Rider Anatomy Lessons: Muscle Form and Function

Riding is a full body workout. Whatever discipline you compete in, the muscles required to ride and ride well are largely the same. When a trainer tells you to use your seat bone, lengthen your leg, or sit up straight, do you understand how your body responds? What muscles you’re using and how that impacts your riding? A licensed physical therapist can teach you more about your individual biomechanics and how they’re impacting your riding performance. 

Create Core Stability: Abdominal Muscles

How many times has your trainer told you to “engage your core?” The abdominals are crucial for excellent equitation in the saddle. Strong abdominals create a straight back, balanced seat, and better control in the saddle. 

Weak core muscles create several problems when riding. A floppy posture due to weak abdominals interferes with the communication between you and your horse. Poor abdominal strength can also lead to an unbalanced rider. In turn, creating a sliding saddle, asymmetrical muscling in your horse, and poor competitive performance. A licensed hysical therapist can help you strengthen this large muscle group. 

The abdominals include the rectus abdominis, obliques, and transversus abdominis. The rectus abdominis creates the “six pack” that many fitness buffs strive for. These muscles make up two different groups split down the middle by a line of connective tissue, known as the linea alba. When riding, the parallel muscles are responsible for flexing the lumbar spine, as one might do to cue your horse to back up. They also help to regulate your breathing– a truly crucial element of controlling your horse’s rhythm.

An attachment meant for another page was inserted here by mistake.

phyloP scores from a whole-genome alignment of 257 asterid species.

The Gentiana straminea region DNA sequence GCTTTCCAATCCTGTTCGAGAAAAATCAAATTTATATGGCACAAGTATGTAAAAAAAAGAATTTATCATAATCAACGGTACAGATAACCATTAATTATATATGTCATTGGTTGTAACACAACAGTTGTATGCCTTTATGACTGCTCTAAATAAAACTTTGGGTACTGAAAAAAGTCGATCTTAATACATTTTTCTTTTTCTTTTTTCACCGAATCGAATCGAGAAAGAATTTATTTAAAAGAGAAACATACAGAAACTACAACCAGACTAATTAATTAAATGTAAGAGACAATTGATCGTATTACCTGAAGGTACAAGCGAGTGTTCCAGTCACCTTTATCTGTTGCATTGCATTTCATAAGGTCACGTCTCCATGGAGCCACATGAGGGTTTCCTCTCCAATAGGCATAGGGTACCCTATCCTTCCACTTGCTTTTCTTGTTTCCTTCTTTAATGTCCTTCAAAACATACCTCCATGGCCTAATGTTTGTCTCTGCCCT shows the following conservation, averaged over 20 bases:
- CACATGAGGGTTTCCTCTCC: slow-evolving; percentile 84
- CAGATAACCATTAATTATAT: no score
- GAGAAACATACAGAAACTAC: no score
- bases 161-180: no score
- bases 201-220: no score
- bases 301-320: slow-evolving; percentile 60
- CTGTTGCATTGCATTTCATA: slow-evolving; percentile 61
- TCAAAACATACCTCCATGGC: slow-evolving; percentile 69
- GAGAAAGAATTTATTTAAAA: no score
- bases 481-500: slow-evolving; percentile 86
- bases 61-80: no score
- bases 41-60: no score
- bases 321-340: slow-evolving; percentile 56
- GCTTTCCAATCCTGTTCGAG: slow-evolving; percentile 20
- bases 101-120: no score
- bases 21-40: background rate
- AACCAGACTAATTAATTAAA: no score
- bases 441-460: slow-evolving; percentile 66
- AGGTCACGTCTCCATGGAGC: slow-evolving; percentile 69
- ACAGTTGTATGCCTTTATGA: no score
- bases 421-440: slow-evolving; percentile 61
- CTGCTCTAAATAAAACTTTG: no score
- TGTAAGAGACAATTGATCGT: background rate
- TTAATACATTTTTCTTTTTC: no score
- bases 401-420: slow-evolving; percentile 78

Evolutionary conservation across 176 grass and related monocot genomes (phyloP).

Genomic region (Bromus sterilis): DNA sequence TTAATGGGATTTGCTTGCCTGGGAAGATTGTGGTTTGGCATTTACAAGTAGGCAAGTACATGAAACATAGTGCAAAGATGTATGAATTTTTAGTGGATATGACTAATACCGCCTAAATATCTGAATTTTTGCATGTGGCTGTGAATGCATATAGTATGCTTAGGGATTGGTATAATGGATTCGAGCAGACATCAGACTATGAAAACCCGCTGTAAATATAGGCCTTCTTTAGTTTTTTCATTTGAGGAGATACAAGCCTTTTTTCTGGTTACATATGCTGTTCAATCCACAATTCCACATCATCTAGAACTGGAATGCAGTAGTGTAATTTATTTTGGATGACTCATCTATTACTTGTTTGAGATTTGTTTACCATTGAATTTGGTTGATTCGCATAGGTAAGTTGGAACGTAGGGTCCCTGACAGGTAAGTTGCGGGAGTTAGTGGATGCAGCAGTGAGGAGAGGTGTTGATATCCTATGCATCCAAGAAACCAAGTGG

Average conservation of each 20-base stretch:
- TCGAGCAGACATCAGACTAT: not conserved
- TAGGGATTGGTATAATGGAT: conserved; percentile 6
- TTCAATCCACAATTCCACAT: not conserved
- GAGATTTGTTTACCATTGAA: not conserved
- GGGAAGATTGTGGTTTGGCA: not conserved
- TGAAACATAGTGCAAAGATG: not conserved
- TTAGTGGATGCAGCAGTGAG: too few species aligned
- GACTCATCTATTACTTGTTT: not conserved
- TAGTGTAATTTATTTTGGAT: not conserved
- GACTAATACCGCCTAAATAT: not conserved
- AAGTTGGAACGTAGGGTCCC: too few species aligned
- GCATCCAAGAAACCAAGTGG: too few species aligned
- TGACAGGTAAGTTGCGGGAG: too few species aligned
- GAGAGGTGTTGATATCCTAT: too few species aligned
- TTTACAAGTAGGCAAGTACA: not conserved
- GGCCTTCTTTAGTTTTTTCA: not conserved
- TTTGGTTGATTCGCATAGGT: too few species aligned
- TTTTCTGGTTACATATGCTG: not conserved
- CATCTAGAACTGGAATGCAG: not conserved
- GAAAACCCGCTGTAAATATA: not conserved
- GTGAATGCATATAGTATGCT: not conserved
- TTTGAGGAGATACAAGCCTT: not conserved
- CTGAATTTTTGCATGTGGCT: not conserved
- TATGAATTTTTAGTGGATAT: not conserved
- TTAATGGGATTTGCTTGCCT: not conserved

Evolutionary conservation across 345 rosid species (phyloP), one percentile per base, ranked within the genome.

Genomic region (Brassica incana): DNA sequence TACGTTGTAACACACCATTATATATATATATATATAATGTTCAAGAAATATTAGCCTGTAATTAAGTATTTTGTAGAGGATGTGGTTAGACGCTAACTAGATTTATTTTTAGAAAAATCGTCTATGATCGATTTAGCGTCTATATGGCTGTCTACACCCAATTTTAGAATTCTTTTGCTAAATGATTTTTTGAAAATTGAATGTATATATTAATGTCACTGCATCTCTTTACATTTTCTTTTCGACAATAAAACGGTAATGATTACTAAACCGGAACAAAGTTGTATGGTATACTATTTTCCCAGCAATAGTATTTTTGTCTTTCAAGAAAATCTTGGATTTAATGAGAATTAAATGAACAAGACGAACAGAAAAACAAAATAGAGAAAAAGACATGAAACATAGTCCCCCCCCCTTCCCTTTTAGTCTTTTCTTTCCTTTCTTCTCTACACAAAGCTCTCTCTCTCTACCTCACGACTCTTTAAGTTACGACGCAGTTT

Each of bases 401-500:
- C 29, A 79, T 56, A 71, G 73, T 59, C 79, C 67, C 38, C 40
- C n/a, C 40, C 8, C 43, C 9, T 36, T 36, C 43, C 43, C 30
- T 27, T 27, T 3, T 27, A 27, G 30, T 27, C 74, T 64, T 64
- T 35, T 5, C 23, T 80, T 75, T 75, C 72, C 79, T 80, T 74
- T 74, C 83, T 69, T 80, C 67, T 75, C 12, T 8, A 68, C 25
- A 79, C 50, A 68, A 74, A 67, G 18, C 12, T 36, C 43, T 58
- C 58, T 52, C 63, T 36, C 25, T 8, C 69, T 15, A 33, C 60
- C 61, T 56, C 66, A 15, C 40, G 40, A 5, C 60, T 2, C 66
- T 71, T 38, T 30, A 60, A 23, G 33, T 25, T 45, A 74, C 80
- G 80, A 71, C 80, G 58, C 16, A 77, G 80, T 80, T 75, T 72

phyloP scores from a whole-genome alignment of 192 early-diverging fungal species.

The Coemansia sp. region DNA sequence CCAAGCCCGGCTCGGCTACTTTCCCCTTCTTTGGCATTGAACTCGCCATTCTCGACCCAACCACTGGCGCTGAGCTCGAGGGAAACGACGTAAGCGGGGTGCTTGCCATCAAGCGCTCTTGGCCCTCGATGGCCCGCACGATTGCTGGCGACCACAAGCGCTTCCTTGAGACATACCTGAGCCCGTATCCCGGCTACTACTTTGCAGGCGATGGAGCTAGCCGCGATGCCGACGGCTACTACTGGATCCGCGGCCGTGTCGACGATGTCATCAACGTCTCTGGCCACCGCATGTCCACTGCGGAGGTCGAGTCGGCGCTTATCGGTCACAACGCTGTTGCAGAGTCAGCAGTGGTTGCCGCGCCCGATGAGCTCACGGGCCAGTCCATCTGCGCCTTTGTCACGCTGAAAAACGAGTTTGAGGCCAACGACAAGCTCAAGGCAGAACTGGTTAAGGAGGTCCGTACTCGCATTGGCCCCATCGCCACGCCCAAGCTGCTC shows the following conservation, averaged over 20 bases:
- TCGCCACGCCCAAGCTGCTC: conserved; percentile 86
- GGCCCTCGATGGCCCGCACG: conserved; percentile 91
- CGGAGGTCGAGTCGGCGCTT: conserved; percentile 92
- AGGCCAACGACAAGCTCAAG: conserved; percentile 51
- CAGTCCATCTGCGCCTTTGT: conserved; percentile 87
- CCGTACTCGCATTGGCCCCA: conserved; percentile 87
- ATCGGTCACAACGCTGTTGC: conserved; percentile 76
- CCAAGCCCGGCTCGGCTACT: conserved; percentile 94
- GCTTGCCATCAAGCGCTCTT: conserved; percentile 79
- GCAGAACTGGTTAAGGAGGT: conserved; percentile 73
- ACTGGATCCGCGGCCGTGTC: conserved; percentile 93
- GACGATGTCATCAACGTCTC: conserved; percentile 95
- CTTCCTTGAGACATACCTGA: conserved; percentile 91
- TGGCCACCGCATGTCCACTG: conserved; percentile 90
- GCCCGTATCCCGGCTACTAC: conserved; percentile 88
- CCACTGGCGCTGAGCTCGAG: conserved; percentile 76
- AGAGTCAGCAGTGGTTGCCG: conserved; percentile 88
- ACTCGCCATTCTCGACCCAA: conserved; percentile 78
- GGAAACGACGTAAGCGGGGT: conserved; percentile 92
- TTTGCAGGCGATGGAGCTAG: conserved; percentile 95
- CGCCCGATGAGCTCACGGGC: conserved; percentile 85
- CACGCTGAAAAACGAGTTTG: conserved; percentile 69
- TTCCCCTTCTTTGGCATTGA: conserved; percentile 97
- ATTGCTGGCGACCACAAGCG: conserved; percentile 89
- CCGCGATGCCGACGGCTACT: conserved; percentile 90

The obliques run up and down the sides of your core. These muscles extend from the ribs down to the pelvis and run on either side of your body. Any injury or strain to these muscles can create a ripple effect, to the point where even walking becomes difficult. In the saddle, the obliques are used to rotate the trunk and activate during lateral movements in particular. Each oblique allows you to bend your core from side to side in order to create the motion for your horse to follow.